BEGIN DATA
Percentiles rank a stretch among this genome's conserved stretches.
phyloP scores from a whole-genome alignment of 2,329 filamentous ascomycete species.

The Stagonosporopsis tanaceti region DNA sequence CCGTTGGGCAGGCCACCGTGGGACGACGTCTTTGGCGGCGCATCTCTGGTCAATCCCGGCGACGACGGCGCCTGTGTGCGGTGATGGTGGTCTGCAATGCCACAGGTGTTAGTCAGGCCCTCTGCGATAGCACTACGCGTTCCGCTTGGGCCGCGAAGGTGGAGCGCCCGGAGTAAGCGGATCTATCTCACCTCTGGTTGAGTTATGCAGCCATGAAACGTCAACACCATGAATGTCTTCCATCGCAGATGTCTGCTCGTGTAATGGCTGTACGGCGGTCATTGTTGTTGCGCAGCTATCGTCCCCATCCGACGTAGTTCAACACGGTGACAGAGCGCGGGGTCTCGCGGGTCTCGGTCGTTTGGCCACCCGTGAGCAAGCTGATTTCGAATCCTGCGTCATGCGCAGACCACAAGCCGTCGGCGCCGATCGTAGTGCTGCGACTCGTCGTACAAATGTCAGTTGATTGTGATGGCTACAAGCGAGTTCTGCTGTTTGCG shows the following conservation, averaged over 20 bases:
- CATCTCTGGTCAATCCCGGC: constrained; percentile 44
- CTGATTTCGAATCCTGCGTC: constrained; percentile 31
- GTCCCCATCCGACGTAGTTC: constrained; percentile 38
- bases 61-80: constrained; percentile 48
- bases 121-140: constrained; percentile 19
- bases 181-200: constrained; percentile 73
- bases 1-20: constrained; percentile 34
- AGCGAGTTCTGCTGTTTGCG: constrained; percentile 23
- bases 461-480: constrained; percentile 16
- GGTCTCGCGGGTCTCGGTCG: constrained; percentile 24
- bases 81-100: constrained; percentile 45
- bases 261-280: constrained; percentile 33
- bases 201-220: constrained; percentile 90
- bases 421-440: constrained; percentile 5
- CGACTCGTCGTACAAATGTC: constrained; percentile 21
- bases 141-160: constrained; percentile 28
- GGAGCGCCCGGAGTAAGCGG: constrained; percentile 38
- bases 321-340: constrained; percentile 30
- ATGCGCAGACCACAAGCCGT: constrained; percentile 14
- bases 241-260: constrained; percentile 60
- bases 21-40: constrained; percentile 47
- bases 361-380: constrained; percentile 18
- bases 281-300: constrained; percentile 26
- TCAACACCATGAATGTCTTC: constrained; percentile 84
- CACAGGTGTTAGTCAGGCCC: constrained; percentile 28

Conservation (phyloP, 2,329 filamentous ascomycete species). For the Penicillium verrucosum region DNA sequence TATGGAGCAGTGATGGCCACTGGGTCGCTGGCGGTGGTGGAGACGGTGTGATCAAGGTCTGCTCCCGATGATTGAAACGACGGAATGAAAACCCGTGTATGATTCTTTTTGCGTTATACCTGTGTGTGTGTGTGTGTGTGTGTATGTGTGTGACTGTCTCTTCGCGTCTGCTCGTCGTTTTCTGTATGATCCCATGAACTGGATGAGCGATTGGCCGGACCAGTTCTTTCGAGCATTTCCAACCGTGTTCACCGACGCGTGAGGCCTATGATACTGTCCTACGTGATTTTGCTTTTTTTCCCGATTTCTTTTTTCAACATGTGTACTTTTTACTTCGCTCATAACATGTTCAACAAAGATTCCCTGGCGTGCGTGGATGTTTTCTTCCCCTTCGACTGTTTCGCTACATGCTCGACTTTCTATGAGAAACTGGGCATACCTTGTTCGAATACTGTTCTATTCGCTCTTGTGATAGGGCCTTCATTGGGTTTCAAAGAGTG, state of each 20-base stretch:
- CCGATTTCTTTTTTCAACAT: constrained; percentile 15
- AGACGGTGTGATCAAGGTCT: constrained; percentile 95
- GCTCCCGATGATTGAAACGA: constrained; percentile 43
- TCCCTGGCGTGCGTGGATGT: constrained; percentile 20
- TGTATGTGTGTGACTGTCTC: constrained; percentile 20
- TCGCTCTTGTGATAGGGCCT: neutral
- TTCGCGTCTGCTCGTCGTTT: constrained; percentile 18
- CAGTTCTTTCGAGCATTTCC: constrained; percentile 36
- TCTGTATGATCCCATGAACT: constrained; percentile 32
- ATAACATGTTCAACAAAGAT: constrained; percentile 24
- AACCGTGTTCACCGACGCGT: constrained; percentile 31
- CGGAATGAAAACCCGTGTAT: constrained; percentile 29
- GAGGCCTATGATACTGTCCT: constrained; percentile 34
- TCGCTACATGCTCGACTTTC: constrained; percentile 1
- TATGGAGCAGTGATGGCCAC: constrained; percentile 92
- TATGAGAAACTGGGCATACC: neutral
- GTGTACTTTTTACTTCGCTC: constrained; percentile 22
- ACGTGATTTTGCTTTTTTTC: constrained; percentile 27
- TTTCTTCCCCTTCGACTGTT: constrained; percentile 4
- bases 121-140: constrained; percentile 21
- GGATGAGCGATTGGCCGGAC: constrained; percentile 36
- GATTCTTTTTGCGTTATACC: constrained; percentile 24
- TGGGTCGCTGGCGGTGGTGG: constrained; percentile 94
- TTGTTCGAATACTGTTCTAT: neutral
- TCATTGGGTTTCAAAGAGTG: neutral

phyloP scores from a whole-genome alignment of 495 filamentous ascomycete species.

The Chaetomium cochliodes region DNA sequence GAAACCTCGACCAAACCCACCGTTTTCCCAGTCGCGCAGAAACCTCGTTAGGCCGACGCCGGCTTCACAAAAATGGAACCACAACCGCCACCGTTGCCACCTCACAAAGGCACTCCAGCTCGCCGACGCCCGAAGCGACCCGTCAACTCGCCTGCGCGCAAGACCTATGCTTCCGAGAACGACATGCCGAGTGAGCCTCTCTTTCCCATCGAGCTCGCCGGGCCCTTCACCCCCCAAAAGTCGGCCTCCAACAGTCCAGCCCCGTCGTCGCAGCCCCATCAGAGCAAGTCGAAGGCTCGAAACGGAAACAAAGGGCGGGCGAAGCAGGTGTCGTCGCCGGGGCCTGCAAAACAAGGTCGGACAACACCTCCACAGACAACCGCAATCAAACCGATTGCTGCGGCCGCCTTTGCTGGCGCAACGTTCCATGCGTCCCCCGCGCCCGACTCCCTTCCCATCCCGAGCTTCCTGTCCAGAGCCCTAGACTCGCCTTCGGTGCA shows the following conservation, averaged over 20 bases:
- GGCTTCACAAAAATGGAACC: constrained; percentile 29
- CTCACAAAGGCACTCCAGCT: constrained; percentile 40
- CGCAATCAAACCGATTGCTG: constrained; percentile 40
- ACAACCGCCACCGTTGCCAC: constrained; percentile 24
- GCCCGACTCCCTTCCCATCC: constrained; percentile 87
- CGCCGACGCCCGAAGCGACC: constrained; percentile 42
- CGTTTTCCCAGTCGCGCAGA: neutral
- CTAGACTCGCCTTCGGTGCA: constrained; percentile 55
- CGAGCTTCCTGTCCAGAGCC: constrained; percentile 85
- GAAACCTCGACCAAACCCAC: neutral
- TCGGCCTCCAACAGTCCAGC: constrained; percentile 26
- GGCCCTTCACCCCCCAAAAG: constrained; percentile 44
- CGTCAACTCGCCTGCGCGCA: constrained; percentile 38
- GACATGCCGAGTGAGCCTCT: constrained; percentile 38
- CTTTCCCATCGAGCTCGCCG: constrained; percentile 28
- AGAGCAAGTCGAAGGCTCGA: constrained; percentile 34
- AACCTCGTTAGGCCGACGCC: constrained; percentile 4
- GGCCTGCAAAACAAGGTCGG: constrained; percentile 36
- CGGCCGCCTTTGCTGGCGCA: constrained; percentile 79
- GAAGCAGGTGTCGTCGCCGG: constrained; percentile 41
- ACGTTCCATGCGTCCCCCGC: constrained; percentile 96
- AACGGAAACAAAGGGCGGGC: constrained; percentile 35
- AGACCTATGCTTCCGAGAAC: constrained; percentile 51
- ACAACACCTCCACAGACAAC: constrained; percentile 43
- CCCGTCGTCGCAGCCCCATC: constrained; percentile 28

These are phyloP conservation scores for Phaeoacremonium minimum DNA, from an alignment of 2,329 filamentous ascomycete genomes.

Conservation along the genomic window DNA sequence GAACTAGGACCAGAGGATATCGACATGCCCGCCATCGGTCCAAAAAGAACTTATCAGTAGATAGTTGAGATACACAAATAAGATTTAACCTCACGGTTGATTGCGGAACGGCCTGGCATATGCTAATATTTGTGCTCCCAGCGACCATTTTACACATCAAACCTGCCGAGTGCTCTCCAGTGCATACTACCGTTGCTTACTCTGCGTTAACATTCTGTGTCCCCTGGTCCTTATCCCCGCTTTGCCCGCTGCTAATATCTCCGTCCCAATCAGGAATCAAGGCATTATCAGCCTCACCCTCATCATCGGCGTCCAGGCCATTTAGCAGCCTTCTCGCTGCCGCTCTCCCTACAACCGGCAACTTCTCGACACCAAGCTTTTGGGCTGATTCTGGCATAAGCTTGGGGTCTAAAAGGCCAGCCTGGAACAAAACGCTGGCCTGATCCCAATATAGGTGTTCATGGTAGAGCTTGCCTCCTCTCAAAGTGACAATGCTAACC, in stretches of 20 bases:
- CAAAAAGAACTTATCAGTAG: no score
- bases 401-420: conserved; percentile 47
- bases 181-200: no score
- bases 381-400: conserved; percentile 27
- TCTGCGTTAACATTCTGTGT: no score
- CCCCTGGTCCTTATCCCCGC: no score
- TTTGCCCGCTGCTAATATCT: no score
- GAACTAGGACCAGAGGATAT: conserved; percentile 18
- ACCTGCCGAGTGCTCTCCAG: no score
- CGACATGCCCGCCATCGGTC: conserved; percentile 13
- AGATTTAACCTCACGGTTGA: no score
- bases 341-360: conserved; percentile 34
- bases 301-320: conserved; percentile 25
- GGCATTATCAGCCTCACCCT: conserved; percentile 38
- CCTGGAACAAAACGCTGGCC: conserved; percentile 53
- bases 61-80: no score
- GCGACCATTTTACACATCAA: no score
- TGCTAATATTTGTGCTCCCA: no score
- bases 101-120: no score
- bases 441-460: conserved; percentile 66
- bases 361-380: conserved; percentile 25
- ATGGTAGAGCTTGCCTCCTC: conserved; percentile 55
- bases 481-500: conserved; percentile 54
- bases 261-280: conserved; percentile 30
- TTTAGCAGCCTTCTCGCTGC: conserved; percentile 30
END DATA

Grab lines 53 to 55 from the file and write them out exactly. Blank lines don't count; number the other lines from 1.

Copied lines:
- TTGTTCGAATACTGTTCTAT: neutral
- TCATTGGGTTTCAAAGAGTG: neutral

phyloP scores from a whole-genome alignment of 495 filamentous ascomycete species.